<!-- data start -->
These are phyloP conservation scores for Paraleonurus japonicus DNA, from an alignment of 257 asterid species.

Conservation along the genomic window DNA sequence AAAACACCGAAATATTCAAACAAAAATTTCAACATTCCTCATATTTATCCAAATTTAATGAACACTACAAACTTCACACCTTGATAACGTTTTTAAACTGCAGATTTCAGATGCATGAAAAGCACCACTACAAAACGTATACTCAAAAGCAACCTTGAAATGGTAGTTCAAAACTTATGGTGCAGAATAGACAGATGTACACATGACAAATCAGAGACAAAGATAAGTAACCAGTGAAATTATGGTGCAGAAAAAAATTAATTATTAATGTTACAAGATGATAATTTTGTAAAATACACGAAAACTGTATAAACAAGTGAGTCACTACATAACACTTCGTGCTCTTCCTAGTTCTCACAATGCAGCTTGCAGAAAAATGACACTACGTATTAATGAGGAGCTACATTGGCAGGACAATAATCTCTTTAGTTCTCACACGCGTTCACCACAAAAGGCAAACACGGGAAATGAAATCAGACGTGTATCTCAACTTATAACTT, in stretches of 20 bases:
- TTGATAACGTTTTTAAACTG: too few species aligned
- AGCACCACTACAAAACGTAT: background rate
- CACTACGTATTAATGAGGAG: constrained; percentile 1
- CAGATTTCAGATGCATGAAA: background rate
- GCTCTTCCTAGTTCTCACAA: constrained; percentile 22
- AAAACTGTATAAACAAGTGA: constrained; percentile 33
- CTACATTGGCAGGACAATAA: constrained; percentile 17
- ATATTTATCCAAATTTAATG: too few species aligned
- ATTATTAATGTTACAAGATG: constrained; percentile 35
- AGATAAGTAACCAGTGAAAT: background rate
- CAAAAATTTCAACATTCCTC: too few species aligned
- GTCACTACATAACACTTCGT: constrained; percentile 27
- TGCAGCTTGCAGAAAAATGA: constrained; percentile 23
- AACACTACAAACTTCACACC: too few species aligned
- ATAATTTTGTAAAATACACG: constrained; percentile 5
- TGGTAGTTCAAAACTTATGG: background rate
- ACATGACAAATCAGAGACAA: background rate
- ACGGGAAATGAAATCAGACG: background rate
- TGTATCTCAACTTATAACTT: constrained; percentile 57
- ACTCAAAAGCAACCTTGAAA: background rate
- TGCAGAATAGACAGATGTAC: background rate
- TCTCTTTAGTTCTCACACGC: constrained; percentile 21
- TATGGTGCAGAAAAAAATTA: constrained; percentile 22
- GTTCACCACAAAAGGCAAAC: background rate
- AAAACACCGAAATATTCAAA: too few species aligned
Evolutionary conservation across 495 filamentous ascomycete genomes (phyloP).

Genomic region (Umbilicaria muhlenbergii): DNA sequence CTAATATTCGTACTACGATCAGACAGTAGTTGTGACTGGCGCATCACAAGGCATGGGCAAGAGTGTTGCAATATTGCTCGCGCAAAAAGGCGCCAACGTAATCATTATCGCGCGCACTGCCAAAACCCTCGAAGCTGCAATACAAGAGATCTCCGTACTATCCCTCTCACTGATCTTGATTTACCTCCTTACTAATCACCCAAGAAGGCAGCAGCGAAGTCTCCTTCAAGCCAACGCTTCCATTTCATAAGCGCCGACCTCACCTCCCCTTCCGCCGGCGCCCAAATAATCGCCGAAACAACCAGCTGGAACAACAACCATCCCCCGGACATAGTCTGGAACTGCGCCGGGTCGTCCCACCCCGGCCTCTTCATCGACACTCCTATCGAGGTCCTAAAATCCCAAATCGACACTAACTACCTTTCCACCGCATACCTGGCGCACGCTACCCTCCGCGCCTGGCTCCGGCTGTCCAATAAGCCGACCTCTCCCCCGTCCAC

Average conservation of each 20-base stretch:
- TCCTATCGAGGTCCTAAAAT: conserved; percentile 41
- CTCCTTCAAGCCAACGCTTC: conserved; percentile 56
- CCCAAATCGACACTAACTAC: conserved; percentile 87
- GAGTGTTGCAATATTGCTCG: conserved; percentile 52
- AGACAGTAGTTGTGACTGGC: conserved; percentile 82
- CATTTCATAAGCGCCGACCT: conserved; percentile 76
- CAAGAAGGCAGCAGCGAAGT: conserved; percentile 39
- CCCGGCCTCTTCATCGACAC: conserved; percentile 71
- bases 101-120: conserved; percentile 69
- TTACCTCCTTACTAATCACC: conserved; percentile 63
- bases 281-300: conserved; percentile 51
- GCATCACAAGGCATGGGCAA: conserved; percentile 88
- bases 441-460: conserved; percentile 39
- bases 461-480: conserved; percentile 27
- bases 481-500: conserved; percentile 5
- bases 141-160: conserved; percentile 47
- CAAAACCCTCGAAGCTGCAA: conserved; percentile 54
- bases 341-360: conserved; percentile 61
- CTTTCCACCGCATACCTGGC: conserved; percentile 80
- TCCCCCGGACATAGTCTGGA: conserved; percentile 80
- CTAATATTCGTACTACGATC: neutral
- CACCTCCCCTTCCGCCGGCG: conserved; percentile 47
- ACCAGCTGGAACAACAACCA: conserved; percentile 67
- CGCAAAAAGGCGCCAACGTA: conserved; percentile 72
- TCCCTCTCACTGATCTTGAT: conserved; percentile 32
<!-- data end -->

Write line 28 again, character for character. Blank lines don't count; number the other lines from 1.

Evolutionary conservation across 495 filamentous ascomycete genomes (phyloP).